Star Wars Documentary About The Actors Behind The Masks Needs Your Money
Do you consider yourself a true Star Wars fanatic? Think you know every bit of trivia, not just from the films but from the expanded world of novels and spin-off series? Maybe. But do you know Derek Lyons? He played Medal Bearer and Massassi Guard in Star Wars: Episode IV: A New Hope. And he's at the center of Elstree 1976, an in-the-works documentary about the bit players whose faces were hidden by masks, but whose presence helped make Star Wars the modern movie marvel it is today.
Documentarian Jon Spira (Anyone Can Play Guitar) has watched almost any Star Wars doc you could name. But he noticed they fell into two camps, either talking about the production itself or about the fan culture that has grown from it. He wanted to do something different, looking to how Star Wars impacted the lives of some of its smaller players. He was inspired after meeting a casual meeting with Star Wars: Episode IV extra John Chapman. From this fateful meeting, he conceived Elstree 1976.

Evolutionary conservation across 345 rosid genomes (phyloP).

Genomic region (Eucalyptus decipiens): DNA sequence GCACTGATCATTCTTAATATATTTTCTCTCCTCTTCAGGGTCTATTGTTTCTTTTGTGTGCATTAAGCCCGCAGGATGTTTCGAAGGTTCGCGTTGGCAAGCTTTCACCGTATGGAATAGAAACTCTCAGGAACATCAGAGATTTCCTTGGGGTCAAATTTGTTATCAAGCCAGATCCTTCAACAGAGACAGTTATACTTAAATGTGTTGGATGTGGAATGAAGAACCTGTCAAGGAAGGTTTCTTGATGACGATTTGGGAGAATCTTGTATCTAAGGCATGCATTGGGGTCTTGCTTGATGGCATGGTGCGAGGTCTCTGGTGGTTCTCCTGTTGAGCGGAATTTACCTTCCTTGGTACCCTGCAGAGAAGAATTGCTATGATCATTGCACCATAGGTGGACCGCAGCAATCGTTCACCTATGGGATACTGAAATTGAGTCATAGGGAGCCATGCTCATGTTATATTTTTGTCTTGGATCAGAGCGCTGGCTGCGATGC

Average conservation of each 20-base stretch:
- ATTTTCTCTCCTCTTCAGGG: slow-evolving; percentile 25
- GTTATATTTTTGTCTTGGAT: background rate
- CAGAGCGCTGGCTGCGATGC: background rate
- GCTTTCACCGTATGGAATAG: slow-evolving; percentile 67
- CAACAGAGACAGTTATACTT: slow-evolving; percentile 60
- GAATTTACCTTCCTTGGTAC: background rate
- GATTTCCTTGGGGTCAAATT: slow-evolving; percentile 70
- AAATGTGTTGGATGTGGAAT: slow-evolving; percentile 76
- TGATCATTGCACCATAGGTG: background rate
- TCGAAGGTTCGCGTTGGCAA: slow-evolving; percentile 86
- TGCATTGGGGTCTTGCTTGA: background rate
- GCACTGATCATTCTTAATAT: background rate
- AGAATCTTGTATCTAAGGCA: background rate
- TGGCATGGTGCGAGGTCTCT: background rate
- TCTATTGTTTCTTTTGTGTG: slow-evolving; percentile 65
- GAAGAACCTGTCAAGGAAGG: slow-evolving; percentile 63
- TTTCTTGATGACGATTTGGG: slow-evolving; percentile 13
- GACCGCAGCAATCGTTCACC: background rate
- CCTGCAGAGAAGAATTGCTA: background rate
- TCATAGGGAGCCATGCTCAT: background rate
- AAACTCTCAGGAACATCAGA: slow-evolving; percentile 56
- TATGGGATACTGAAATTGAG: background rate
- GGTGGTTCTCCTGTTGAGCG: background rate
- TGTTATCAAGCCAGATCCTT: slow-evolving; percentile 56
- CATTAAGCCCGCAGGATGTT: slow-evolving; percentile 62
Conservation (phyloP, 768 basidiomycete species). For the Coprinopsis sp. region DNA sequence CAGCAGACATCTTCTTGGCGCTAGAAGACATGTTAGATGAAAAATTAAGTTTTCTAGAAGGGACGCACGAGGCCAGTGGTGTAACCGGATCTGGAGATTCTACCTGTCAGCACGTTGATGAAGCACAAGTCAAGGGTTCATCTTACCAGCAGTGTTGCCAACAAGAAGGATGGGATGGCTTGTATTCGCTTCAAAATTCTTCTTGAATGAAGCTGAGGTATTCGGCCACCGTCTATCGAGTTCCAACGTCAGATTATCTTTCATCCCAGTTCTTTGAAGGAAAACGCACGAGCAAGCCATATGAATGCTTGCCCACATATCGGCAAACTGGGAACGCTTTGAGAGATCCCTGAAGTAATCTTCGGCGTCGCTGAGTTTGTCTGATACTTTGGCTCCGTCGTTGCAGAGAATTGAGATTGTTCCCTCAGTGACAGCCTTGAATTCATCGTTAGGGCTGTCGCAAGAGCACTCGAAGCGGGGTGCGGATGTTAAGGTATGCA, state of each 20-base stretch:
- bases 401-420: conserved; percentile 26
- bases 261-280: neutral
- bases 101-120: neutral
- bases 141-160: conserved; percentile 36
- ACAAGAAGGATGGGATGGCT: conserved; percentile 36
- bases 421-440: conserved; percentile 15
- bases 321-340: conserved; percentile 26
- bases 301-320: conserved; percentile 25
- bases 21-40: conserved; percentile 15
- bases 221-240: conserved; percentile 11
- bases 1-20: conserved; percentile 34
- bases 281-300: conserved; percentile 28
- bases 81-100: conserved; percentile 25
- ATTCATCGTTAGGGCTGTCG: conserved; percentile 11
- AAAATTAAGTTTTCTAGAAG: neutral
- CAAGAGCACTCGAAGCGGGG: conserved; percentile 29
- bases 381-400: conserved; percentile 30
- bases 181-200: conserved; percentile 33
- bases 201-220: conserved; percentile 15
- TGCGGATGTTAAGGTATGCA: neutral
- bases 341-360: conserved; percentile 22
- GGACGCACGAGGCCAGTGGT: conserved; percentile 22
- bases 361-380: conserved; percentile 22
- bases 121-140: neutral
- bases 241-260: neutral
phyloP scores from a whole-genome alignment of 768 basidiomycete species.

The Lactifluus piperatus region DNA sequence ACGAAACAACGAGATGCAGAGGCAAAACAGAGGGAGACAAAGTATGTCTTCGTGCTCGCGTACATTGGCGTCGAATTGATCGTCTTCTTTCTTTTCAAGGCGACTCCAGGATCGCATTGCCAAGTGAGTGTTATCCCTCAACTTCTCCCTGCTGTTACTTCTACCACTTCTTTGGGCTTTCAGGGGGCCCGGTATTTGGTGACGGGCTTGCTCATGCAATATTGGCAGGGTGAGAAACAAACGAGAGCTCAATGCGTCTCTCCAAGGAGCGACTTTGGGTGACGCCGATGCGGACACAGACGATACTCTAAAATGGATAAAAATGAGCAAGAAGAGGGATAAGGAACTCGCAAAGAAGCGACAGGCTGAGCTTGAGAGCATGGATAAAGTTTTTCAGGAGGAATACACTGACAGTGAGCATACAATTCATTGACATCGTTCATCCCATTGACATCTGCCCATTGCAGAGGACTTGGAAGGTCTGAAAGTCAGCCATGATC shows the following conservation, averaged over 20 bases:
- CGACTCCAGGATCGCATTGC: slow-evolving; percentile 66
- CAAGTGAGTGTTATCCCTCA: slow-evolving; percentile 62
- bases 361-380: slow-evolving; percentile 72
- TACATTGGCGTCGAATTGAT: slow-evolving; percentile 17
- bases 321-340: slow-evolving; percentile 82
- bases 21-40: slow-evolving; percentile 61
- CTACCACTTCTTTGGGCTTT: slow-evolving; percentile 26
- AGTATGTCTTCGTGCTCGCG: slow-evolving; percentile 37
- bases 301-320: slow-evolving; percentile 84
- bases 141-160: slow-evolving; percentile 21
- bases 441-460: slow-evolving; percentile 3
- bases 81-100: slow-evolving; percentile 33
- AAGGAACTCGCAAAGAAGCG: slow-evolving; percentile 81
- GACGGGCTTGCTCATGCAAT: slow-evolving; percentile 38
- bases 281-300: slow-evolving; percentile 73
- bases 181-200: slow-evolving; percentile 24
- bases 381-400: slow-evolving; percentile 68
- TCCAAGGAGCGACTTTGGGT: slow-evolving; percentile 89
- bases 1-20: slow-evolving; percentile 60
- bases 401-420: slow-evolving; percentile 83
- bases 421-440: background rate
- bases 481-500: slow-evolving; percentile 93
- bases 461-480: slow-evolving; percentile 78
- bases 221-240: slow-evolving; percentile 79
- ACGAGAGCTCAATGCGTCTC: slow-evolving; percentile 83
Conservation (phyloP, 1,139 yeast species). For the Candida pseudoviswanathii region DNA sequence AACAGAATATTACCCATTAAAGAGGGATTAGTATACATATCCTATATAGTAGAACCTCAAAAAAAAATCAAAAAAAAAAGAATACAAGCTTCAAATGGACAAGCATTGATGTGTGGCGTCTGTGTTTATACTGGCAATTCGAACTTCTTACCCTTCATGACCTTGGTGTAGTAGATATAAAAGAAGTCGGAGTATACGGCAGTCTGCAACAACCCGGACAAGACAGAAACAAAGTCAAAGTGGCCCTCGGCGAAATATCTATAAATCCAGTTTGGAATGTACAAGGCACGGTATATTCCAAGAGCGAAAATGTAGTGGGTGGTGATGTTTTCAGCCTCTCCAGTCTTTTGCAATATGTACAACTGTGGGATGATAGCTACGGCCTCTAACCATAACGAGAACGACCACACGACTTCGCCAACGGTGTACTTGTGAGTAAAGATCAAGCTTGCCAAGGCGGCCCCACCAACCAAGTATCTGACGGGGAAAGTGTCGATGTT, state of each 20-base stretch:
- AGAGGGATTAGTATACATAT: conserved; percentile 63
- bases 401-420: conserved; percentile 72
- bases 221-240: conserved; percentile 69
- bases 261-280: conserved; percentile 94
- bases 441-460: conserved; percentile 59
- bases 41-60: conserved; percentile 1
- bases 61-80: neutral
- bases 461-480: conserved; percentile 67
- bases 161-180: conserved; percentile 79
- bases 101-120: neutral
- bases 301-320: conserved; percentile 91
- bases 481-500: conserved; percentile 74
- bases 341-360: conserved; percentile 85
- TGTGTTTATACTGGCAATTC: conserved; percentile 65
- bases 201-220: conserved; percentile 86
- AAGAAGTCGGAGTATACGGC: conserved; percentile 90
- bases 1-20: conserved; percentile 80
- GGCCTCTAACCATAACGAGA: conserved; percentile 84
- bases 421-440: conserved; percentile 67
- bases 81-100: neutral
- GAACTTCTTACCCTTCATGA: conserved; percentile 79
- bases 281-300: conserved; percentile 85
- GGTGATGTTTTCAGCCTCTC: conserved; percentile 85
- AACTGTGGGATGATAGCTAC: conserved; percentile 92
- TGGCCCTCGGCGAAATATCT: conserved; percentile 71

Here's Jon Spira's official synopsis for Elstree 1976:
In 1976, during the hottest summer on record, Star Wars was shot in suburban North London. Nobody involved had any idea how big the film would become, many couldn't even remember the title.
The ten subjects of Elstree 1976 run the gamut when it comes to how they regard their work on Star Wars. Some have fond memories. Some are happy to exploit this brush with greatness to make some quick cash at Comic Cons. Some see themselves as a crucial element to the film's success, while another states quite frankly, "Extras don't count. They are not acting; they are just there."
The Kickstarter video suggests the doc is in the can, so what does director Jon Spira need from you? He confesses Elstree 1976 is shot, meaning 18 months of interviews, B-roll, UK convention footage, and even re-enactments. But as they roll into preproduction, Spira's team is asking for those interested to kick in toward a £30,000 goal (roughly $50,613). Donations begin at £1. But prizes like a digital download of the final film or limited edition Blu-rays don't begin until £10-25. For £750, you can buy your way to an Executive Producer credit. And one affluent backer will get a slew of prizes, including a replica Boba Fett helmet signed by the one and only Jeremy Bulloch. Just be the first to pledge £2,000, and its all yours.
For the latest developments on Star Wars: Episode VII, click here.
Subscribe To Topics You're Interested In
Back to top